For the Birds Radio Program: Spotted Sandpiper

Original Air Date: June 22, 1988

The familiar little “teeter-tail” of shorelines is fascinating as well as common.

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(Recording of a Spotted Sandpiper)

There are eighty species of shorebirds on the official Checklist of North American Birds published by the American Ornithologists’ Union, and the most well known of all of them is the Spotted Sandpiper. The familiar little teeter-tail can be found along lakes, streams, and rivers in fresh water throughout the continent. It’s the most likely shorebird to be sitting on a pier or sandy beach in summer, and its distinctive and constant habit of bobbing its tail up and down makes identification easy even in bad light or from a distance.

Spotted Sandpipers are only spotted in spring and summer–by late summer they’re usually solid beneath. But even without their spots they can be recognized–they have a diagnostic white stripe before the bend of their wings in all plumages. And, most diagnostic of all, they bob their tails–day in, day out, all year. This habit has provided them with an abundance of vernacular names, like the seesaw bird, the tilt-up, and the teeter-peep.

Spotted Sandpipers have another distinctive habit—they fly with their wings held stiffly down-curved, vibrating in a shallow arc rather than actually beating. They often call out their “peet-weet” call when they take off.

(Recording of a Spotted Sandpiper)

Although Spotted Sandpipers are very common, people often don’t realize just how interesting this species is. For one thing, the females are larger and more aggressive than the males, and the females have more and darker spots than the males. Both sexes incubate and care for the young, but the males do the majority of that work while the females spend a greater proportion of their time displaying and defending their territories.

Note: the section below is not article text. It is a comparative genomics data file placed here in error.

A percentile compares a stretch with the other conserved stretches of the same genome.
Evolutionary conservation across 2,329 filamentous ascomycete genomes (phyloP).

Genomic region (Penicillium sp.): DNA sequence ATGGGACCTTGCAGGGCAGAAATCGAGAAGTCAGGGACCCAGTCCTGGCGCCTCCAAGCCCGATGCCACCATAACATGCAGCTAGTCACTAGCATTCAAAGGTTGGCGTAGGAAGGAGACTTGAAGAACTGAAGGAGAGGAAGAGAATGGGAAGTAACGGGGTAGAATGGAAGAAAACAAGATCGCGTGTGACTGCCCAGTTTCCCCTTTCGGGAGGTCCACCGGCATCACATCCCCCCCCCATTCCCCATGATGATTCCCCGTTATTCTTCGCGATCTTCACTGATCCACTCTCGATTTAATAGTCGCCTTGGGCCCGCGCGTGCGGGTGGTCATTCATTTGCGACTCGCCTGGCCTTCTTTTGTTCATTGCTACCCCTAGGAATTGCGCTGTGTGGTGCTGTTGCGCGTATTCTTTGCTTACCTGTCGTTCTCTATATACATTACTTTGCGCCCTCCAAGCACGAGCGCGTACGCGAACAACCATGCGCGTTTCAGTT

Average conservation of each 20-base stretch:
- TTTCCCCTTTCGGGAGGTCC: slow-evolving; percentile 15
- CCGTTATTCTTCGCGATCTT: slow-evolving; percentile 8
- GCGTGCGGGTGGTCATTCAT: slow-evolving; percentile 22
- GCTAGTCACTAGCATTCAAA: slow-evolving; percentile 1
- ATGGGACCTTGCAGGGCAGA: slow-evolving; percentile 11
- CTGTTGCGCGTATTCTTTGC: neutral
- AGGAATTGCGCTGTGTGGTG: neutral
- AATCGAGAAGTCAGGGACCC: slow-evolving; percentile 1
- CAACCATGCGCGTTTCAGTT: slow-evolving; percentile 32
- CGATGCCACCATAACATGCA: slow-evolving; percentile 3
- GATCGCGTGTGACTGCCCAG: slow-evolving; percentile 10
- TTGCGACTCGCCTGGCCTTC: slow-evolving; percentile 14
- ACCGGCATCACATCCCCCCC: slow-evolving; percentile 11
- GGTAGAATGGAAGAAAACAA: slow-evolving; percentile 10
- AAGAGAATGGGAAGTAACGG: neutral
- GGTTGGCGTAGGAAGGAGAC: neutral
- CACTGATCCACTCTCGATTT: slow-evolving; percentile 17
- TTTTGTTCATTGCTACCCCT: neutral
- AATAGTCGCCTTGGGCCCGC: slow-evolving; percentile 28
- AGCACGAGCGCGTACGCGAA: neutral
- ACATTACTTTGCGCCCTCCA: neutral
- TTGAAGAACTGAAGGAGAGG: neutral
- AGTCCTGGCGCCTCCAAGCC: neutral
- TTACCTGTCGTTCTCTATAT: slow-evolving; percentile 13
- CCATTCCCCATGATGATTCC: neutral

Spotted Sandpipers are perfectly capable swimmers from the time they hatch. They’ve been recorded diving into the water from the air to escape hawks. They’re also capable of perching in trees and on wires. And although they spend most of their lives near shore, they do visit cultivated fields enough to eat an abundance of crickets, grasshoppers, cutworms, beetles, and other agricultural pests. And they aren’t above eating a few army worms, either. In the water, they eat small fish and a large variety of crustaceans.

In 1898, an ornithologist reported seeing a Spotted Sandpiper save one of its young from danger by carrying it off between its thighs. That behavior hasn’t been reported by an authority ever since, and so ornithologists are still debating whether it was possible.

Spotted Sandpipers sleep on the shore, on rocks, stumps, and logs, taking their chances that a cat, skunk, raccoon, or fox won’t pick them up before they wake. They migrate by night, too, and are sometimes killed by radio and TV towers. By day they’re eaten by falcons and hawks. There are reports of them drowning when mussels grabbed them by the foot and held fast, and reports of them flying into guy wires, which are pretty much invisible to birds even in the light of day. All in all, we’re lucky to live in a world that has any Spotted Sandpipers at all.

(Recording of a Spotted Sandpiper)

This is Laura Erickson, and this program has been “For the Birds.”